Writing The Perfect CV
You only get one chance to make a good impression!
Your CV is more than just a list of jobs and responsibilities. It is the most direct illustration of your communication skills. You are applying for a job in a profession where drafting skills are of paramount importance – so it makes sense to ensure your CV is beautifully set out, easy to read and has no grammar and spelling mistakes.
EVERYTHING about it must be right. If you send your application by post, even the appearance of the envelope can be taken into account. Make sure it is correctly addressed!
Use Plain English (see How to write in plain English - Plain English Campaign) This means no legal jargon, no convoluted sentences and no multi-syllabic words. Simple and elegant is what you should be aiming for. Use your computer’s spell checker but don’t rely on it – try and get someone to proof read it for you as well.
Try and keep to three pages at the absolute most. Two is better. If you have a fairly short employment history, don’t pad it out by adding every part-time job that you did through university. If you have a long job history, focus on the last couple of roles and then provide a concise summary of your previous work. In reality, what you did more than five years ago is probably not very relevant.
Put your current employment details first and put your greatest area of responsibility first within those details - it is very likely that the potential legal recruiter will do little more than glance at the first paragraph of your CV so you need to make sure it really counts!
Put your professional qualifications and memberships towards the end of your CV (set them out in detail, no jargon, acronyms or strings of initials) and your educational qualifications last.
School prizes, marathons and mountain climbing are lovely, and well done you! - but, despite what your teachers might have told you – all these additional achievements are not very relevant. If you feel you absolutely have to include them, just mention them in one brief sentence.
NEVER, NEVER, NEVER start off your CV with a third person description of how great you are. “X is an exceptionally experienced lawyer looking for a chance to display her outstanding knowledge of conveyancing…” So wrong, on so many levels!
If you are trying to condense your CV to two or three pages and trying to make a real impact on your first page, put your contact details in the header. This frees you up to use the main body of the text more effectively.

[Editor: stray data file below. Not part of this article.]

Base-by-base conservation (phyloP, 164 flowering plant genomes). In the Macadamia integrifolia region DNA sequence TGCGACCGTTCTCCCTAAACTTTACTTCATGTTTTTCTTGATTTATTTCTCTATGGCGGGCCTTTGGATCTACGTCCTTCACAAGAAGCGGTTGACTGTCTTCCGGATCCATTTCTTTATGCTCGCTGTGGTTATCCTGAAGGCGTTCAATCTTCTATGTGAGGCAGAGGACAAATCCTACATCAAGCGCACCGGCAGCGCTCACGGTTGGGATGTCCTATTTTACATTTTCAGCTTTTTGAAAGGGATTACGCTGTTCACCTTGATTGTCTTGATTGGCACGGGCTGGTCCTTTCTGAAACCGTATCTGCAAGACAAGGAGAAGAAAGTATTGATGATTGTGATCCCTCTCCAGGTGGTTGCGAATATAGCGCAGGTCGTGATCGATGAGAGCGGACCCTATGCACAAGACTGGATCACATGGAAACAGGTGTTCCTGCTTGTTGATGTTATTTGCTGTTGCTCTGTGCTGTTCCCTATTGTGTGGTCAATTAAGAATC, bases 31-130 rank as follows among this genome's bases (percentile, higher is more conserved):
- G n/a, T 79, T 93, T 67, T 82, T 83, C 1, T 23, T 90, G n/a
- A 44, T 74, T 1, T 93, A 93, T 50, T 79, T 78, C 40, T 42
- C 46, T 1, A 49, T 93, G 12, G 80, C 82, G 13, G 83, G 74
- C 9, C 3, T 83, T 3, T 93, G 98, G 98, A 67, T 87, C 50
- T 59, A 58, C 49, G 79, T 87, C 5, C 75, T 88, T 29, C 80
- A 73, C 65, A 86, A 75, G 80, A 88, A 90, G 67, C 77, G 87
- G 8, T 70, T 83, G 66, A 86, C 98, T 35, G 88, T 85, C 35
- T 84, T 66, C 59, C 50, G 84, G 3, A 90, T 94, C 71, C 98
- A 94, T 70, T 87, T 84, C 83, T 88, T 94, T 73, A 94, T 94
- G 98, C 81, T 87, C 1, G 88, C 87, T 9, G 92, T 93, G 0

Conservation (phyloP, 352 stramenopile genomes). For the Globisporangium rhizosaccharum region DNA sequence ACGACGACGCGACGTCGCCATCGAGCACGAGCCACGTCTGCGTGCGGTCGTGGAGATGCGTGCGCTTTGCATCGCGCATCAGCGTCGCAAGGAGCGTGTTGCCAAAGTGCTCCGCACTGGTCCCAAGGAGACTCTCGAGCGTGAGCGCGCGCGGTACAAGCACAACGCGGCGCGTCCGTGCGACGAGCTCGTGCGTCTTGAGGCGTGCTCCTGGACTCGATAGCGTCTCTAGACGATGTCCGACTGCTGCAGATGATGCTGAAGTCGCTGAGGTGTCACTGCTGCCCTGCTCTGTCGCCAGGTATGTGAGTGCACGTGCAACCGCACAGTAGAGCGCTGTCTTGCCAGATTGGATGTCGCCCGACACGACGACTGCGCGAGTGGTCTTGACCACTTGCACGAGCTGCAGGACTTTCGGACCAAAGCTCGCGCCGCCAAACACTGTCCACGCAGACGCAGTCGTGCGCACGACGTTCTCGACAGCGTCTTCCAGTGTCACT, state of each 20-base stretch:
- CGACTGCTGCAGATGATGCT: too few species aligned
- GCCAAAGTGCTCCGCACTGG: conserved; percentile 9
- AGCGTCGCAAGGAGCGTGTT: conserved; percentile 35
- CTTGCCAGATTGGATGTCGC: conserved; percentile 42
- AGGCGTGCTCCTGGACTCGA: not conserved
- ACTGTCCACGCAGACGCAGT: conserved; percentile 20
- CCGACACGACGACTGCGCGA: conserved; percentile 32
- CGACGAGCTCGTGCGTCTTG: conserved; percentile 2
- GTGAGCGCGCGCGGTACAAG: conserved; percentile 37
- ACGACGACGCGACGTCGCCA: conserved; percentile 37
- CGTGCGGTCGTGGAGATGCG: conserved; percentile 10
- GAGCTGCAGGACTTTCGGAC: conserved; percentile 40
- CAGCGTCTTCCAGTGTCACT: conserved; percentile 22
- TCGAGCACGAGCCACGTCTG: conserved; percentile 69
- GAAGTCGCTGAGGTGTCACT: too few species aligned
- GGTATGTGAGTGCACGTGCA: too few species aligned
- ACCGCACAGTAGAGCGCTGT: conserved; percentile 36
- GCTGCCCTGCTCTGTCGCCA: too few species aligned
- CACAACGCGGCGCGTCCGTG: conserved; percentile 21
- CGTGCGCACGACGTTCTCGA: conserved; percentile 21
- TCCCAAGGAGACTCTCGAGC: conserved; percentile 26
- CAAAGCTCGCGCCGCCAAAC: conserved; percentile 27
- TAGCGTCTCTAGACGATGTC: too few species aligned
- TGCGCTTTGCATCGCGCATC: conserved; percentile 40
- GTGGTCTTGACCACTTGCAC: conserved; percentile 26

Key skills are skills and experiences relevant to the job you are applying for or the job you are currently doing. This is your opportunity to “sell” yourself and your experience in a short list of punchy words or notes. They are not about your character or personality. The ability to conduct research is not a key skill; getting on well with your colleagues is not a key skill.
Think through your current job role in real detail. Make a list of exactly what you do each day and pick out the most important elements. These are your transferable key skills.
List your jobs in reverse chronological order, most recent first. Put a description of what you did/do in each job role.
Don’t write a description summarising all your job experience and then a list of employers underneath. Putting a description of what you have done in each job role demonstrates how you have increased your level of responsibility, knowledge and experience on an ongoing basis.
If you have a really substantial level of previous experience, you might complete a detailed description of the last two or three roles, and then summarise the rest.
If you have a long list of reported cases and projects in which you have been involved, pick out two or three that illustrate something relevant and perhaps make a summary of the rest.
Not really that relevant (see STRUCTURE in the downloaded PDF) so don’t include unless there is something particularly striking. Sports if you are an Oxbridge Blue, represented the UK or are an Olympic champion perhaps. Something that demonstrates a real commitment to charitable work. Running your own business, writing a novel would be great – but golfing, reading, entertaining, going to the cinema – are probably not that relevant.